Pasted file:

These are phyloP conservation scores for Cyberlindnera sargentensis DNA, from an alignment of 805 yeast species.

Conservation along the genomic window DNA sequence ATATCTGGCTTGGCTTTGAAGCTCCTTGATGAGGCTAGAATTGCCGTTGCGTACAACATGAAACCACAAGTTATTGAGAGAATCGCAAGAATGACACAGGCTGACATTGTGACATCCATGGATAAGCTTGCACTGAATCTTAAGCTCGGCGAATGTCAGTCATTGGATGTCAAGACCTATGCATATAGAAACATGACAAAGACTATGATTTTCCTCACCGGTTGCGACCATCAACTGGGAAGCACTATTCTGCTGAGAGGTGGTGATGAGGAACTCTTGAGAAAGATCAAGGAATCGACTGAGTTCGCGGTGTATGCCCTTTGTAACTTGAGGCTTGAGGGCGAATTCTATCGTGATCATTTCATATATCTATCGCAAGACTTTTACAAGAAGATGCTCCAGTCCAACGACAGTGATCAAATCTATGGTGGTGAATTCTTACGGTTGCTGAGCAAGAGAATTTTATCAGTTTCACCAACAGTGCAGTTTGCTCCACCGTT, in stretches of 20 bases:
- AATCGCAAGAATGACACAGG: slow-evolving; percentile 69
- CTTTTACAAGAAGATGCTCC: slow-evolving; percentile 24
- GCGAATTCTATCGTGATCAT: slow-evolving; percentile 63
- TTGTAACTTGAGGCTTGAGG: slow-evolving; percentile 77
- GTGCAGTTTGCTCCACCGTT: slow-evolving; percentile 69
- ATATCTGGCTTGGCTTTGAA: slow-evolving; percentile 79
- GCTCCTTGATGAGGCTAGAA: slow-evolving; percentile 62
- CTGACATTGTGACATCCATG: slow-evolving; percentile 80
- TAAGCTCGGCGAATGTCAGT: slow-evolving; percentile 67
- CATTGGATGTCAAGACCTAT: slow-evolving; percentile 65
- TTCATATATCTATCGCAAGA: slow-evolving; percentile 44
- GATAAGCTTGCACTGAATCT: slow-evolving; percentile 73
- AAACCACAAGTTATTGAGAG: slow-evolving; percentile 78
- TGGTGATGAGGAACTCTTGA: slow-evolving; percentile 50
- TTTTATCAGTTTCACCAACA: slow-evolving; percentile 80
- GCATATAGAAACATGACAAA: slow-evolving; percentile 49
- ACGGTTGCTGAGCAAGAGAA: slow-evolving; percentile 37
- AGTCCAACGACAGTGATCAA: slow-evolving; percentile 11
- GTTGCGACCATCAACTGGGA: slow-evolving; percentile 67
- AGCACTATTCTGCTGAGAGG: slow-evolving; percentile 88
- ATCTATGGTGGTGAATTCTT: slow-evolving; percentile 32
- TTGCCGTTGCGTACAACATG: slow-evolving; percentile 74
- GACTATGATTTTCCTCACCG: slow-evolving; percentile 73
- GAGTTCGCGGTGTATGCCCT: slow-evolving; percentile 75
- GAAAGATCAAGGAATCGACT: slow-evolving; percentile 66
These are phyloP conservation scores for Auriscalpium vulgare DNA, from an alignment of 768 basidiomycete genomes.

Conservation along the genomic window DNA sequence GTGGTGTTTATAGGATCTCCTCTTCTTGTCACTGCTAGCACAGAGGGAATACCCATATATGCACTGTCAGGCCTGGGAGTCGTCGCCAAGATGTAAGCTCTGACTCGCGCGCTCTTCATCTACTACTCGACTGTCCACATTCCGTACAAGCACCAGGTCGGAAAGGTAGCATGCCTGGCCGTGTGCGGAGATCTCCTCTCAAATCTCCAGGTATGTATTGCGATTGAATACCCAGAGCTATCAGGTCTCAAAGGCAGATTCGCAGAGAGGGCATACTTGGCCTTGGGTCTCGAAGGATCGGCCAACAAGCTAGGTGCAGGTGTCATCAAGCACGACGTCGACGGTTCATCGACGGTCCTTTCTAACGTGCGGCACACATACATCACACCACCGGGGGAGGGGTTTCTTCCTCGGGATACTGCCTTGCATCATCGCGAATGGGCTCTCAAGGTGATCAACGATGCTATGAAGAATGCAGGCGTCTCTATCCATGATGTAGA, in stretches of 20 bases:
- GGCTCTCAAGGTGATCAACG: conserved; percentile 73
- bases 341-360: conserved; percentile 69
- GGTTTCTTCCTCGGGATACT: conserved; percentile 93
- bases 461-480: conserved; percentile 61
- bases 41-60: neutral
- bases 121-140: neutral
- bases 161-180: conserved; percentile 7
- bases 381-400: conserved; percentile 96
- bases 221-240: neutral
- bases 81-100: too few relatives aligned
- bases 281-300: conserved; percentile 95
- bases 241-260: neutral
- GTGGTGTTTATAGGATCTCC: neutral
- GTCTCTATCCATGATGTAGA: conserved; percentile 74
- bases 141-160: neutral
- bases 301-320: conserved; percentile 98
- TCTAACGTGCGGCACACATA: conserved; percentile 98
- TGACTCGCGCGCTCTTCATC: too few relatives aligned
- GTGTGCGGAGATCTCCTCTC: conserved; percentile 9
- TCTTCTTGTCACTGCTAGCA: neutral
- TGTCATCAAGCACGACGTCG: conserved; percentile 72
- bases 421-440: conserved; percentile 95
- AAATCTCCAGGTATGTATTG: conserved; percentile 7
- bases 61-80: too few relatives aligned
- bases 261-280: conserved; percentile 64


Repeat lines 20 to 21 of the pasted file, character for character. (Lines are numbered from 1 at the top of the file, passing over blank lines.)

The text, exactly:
- AGTCCAACGACAGTGATCAA: slow-evolving; percentile 11
- GTTGCGACCATCAACTGGGA: slow-evolving; percentile 67